The lateral ligaments of an ankle are most likely to be damaged in sprained ankles. A complete rehabilitation program for a lateral ankle sprain can mean the difference between a fully healed ankle and a more serious sprain down the road. Chronic lateral ankle pain can develop after a sprain as well.
As a medical professional, you know that any ankle sprain should be taken seriously - no matter how seemingly insignificant of an injury the patient thinks it is. But what are the varying degrees of severity, and what do they mean for your patient?
Playing sports, walking downstairs, running outside on icy ground, even just going out to grab the mail - these are just a few of the many ways people sprain their ankles. In fact, about 25,000 people in the United States sprain their ankle every day according to the American Academy of Orthopaedic Surgeons.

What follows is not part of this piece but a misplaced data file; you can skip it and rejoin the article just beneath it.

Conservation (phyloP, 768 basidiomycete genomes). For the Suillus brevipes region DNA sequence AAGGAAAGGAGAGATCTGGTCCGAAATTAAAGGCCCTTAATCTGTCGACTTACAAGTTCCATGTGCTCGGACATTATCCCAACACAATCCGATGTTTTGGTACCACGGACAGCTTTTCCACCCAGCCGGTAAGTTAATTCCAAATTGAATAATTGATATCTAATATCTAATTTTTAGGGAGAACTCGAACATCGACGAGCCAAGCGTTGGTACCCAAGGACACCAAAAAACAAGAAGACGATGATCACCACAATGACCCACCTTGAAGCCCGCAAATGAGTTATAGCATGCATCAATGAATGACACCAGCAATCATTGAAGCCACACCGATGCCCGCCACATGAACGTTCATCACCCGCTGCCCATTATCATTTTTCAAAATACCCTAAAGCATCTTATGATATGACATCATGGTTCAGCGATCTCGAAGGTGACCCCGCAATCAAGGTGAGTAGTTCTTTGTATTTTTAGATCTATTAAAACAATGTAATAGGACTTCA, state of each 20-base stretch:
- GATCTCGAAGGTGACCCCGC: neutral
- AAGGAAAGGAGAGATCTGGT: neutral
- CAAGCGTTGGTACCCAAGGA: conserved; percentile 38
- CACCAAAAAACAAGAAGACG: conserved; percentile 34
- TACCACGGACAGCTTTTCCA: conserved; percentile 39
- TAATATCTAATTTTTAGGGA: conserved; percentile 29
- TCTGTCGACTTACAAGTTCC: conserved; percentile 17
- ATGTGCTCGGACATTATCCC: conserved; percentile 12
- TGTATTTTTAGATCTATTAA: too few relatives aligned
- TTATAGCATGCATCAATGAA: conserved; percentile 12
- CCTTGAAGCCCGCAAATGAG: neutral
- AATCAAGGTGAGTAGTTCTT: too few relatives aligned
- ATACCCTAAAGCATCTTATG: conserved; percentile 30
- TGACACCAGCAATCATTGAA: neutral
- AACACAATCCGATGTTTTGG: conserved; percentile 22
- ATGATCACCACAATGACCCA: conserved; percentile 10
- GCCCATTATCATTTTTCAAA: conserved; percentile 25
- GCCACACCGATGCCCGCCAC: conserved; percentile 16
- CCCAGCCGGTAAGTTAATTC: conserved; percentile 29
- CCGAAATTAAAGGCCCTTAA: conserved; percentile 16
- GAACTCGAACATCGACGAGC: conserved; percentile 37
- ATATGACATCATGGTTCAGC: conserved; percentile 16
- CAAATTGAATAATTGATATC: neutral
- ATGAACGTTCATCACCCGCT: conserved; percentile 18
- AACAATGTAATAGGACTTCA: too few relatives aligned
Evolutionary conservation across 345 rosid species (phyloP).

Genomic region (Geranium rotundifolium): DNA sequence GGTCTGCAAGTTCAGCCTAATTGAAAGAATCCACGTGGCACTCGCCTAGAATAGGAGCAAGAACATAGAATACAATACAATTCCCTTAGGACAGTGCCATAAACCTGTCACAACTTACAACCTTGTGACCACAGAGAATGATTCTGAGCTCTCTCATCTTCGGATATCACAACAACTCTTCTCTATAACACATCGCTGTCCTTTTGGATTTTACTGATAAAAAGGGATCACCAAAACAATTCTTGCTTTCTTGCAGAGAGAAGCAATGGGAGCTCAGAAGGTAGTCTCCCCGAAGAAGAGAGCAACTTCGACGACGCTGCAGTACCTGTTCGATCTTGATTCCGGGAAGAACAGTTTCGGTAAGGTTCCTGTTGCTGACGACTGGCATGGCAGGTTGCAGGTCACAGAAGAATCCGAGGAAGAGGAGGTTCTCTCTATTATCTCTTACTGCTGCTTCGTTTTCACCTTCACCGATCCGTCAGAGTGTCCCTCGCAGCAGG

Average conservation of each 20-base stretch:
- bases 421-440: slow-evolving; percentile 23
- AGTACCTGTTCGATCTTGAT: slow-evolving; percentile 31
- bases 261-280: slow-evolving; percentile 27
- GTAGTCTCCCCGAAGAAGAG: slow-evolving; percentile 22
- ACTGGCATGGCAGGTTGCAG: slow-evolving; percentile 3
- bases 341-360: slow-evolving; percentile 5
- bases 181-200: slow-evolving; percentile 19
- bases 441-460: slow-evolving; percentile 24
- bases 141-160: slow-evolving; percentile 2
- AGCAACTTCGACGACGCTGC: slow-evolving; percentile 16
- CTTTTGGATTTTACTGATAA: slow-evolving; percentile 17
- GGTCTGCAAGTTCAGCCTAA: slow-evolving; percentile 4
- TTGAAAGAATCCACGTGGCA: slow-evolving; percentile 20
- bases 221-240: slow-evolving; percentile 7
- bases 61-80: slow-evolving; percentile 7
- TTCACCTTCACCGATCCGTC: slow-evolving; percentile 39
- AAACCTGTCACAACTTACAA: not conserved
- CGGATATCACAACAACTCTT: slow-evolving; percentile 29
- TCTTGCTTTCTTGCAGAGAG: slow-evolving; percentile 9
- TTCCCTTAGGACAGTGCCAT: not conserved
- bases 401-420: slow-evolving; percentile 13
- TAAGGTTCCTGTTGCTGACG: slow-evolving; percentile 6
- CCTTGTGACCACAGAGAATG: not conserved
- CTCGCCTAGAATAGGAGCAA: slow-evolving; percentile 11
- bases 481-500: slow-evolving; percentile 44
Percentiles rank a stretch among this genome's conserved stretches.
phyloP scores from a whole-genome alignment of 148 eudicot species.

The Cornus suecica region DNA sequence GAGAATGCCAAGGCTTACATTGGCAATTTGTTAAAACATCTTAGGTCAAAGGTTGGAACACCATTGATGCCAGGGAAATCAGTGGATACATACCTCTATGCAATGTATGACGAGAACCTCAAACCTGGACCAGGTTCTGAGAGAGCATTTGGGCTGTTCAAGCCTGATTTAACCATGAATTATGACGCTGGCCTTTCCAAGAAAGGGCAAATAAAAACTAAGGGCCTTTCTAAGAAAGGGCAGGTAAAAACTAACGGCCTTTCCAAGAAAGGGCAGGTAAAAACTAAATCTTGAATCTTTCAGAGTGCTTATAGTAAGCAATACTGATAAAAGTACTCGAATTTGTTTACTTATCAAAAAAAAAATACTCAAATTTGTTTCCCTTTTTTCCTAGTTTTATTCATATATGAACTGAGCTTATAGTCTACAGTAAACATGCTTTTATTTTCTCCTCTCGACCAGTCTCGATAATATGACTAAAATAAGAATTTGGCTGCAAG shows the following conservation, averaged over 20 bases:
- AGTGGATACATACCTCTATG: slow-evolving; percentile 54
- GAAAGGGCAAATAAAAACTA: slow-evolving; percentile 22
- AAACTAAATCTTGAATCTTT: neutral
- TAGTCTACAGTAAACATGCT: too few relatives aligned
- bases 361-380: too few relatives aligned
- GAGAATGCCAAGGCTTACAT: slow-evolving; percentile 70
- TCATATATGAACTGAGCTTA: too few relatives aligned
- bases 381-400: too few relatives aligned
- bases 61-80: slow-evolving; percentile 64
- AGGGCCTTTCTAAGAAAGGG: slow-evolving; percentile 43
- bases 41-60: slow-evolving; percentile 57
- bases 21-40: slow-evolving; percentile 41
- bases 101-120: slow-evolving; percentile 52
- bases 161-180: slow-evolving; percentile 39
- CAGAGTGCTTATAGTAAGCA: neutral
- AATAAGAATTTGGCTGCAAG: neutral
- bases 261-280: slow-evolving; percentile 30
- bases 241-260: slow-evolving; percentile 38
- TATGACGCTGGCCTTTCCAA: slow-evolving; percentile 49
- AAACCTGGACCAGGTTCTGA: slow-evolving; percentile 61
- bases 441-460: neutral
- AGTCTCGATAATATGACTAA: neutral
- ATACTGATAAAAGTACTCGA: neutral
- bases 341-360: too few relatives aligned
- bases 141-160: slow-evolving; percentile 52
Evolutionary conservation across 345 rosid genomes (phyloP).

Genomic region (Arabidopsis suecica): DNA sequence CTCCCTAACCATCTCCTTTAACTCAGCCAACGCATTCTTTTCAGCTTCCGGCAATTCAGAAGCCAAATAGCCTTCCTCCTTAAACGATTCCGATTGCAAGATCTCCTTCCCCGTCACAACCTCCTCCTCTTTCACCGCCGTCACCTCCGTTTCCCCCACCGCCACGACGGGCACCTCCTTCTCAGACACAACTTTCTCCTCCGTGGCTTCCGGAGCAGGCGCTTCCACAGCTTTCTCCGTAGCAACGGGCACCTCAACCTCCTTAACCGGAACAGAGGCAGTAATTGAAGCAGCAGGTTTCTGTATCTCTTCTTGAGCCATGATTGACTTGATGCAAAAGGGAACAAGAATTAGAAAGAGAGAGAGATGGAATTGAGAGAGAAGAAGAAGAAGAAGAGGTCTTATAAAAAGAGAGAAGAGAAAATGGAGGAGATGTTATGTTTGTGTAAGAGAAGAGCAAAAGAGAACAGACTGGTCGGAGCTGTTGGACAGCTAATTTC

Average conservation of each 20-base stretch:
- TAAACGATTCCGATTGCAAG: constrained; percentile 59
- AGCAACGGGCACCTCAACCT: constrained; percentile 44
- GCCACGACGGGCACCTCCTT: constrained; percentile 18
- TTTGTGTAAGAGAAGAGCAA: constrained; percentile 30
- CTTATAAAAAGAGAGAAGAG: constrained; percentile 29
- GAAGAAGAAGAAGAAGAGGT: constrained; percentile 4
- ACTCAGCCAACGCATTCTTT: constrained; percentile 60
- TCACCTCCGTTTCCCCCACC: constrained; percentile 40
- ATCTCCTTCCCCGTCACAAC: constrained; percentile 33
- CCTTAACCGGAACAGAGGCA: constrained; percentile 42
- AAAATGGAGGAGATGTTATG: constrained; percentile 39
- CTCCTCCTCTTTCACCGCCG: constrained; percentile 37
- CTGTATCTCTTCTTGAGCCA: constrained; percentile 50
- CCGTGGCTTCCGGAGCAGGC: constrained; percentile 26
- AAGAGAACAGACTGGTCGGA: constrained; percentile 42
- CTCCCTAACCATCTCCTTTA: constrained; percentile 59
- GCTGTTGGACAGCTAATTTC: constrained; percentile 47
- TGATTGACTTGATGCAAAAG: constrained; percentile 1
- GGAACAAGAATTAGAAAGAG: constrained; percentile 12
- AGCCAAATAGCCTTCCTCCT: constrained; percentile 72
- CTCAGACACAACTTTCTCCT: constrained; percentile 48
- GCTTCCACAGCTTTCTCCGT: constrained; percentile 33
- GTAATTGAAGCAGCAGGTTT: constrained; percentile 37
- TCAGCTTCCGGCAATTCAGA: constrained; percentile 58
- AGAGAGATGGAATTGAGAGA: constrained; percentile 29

Athletes, children, adults, and senior citizens are affected by this common injury. Most of the time, ankle sprains are not considered serious. The next time you or a patient has a sprained ankle, however, you may want to change how you think about ankle sprains.
As the most common form of arthritis, Osteoarthritis (OA) affects 33.6% (12.4 million) adults over 65 years old according to the CDC. The majority of cases affect the knee joint. Symptoms of osteoarthritis of the knee can vary from patient to patient, but common presentations are pain, swelling, stiffness, limited joint mobility, and potential formation of bone spurs.
There are the basic methods for treating Knee Pain and Osteoarthritis, but many physical therapists and medical professionals have been seeing great results with another solution: aquatic therapy.
Green Bay Packers' Lambeau Field, hosting its 59th season of football this year, is arguably one of the most distinguished stadiums in the country. Their recently completed, five-year expansion showcases this stunning hydrotherapy room.